LinkSys is a different story. They make a really cheap low-quality high-volume product for those who don’t know enough to care. There is huge value in maintaining this identity at arm’s length: people will know what they’re getting. Over time, how could you differentiate (easily) the quality and positioning of Cisco’s Aironet product line from the WRT54s made by LinkSys?

  12. How about WebEx brand? Cisco will face same issue with WebEx brand. Should Cisco keep WebEx brand or kill it?

  13. While consumer brands do take time to build, I for one (though I’m probably a rare exception) would like to see Cisco kill the Linksys brand. When I think of Cisco I think of corporate networks and IT infrastructure. Many consumers could argue, “Hell, if a Fortune 500 company uses their products, then they must be doing something right.” Now, granted, the average home user doesn’t know much about corporate network infrastructure, but I think Cisco could leverage their existing corporate position as people who are the backbone of “Big Iron” and are now giving you the same so-called “reliability and robustness” in your own home…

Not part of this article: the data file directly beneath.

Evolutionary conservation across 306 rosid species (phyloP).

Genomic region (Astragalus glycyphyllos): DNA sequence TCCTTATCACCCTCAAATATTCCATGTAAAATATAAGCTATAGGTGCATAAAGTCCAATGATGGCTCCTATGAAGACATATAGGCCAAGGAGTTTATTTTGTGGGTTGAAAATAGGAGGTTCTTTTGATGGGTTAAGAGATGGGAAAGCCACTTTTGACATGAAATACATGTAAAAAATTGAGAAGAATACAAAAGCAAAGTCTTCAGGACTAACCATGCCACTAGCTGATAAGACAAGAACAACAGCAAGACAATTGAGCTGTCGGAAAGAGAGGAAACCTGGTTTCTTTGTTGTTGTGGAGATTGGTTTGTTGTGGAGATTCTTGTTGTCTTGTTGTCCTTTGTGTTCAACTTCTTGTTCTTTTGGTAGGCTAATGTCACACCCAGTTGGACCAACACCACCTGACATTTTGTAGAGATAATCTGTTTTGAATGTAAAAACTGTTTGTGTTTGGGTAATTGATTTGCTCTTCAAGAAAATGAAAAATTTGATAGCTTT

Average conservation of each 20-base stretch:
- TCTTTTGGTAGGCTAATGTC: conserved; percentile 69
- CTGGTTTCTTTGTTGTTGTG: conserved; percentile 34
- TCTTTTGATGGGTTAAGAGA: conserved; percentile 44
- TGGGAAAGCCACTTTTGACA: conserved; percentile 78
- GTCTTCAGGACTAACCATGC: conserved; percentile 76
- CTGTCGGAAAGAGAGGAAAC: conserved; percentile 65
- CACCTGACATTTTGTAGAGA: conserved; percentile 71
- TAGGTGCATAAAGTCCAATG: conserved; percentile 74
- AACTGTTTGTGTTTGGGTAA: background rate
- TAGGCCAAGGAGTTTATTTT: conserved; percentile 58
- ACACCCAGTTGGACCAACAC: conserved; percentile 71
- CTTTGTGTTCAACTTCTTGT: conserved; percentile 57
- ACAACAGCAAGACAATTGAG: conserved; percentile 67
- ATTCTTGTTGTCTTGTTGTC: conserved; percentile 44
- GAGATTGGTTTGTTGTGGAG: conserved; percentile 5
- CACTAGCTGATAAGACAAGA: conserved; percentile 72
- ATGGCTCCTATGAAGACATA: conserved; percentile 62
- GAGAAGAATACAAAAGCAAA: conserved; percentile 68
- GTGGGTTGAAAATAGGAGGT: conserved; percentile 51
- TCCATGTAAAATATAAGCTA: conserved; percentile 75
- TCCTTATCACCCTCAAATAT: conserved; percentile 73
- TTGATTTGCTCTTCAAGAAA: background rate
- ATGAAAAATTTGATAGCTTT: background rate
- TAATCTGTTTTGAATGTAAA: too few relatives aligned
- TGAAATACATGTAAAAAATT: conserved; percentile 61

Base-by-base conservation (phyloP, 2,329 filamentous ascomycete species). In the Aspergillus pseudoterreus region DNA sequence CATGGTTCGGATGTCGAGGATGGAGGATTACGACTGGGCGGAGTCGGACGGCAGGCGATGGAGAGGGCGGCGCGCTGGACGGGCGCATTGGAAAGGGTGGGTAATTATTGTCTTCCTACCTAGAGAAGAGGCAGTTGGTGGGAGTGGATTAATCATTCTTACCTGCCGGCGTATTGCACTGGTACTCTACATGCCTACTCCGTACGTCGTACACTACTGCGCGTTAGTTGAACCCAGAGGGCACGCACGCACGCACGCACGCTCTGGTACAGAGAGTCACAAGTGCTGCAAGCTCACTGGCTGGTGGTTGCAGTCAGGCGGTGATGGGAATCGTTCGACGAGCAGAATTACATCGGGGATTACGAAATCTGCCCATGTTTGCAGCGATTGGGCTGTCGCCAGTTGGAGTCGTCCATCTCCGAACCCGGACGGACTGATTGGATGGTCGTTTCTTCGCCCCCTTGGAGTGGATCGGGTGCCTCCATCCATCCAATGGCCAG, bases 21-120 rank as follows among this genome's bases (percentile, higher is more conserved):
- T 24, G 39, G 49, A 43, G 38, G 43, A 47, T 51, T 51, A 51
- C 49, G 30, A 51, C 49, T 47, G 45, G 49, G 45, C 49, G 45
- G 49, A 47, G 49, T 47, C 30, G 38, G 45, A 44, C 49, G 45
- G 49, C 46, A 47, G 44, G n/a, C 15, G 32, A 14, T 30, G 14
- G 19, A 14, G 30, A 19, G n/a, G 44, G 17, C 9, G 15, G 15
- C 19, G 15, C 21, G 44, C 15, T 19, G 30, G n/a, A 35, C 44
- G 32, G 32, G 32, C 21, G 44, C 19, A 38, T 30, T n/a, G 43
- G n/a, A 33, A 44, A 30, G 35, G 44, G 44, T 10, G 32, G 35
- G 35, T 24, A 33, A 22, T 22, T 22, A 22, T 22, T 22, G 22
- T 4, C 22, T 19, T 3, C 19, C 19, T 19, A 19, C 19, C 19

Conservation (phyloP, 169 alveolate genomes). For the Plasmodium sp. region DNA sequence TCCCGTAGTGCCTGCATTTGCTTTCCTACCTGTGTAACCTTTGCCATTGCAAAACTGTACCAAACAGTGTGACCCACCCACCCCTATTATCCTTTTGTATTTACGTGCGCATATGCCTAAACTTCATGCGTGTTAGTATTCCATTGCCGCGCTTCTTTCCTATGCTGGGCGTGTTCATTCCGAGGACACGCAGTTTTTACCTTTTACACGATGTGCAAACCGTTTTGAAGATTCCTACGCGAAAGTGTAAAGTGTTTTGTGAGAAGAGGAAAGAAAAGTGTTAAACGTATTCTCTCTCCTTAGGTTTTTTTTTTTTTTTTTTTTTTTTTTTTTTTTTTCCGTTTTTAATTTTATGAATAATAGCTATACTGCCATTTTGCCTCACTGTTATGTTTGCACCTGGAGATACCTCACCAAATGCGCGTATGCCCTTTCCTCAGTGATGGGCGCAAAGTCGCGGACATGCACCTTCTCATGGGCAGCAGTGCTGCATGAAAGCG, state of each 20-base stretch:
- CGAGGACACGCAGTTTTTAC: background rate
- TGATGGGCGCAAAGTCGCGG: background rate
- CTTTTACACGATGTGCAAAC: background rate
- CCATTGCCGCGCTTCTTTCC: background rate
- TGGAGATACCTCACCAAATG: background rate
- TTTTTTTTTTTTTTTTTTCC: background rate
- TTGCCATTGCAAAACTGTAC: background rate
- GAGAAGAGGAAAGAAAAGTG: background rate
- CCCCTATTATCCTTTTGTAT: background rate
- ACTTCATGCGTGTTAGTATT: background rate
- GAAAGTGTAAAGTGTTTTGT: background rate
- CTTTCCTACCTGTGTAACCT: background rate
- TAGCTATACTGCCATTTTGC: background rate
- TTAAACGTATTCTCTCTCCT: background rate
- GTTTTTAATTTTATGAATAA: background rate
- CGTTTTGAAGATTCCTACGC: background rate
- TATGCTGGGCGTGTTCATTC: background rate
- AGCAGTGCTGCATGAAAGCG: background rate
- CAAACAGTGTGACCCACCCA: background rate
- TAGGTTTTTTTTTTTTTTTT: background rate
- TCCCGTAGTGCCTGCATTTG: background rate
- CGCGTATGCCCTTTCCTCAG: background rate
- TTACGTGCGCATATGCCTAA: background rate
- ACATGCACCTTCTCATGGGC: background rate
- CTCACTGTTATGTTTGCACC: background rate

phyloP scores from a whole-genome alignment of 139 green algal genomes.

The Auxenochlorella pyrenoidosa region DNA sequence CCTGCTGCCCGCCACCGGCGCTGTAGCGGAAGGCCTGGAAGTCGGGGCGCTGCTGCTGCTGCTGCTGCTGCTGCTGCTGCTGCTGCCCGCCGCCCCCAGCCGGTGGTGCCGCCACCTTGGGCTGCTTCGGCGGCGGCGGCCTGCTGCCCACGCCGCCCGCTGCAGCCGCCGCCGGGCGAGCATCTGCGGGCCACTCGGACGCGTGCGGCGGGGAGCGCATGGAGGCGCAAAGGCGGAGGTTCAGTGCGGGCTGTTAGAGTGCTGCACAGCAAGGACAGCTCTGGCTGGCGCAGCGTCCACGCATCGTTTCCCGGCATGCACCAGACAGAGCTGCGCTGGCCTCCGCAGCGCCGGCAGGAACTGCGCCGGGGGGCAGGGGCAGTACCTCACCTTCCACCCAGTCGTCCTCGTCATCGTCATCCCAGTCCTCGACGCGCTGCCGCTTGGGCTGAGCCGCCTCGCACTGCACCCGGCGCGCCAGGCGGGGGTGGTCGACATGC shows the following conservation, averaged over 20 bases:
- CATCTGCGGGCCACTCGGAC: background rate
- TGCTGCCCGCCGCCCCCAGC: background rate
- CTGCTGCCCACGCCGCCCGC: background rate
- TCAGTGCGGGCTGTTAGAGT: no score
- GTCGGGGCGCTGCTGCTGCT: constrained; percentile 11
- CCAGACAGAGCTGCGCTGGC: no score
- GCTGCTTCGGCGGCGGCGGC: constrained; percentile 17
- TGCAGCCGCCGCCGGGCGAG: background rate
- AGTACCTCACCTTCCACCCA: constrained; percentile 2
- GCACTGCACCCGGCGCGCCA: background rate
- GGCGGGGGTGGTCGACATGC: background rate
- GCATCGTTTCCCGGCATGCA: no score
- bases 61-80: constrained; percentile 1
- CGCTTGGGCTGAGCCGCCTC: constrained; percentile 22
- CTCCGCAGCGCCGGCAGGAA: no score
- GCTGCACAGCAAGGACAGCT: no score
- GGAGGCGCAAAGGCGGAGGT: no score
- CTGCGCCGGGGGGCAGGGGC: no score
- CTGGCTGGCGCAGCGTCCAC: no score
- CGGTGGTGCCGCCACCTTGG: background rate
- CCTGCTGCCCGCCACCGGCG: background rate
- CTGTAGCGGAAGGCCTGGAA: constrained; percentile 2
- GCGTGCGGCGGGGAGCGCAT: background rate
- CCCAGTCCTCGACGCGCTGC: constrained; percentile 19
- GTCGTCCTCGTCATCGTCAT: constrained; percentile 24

P.S. I’ve always been a sucker for buying commericial/industrial grade/professional products…

  14. If brand is everything and this story is about just that.

    Surely it’s important to do your homework.

    1. When you pay $500m for a brand, your CFO has calculated the intangibles like the value of the brand?

    2. Then before you decide to dump it, you do some smart research that might cost you $250-$300k. Awareness, perception that kind of thing- pretty simple.

    You could just do a Colbert to find the truthiness- “You don’t look up truthiness in a book, you look it up in your gut”, but I am sure Mr. Chambers is armed with the facts.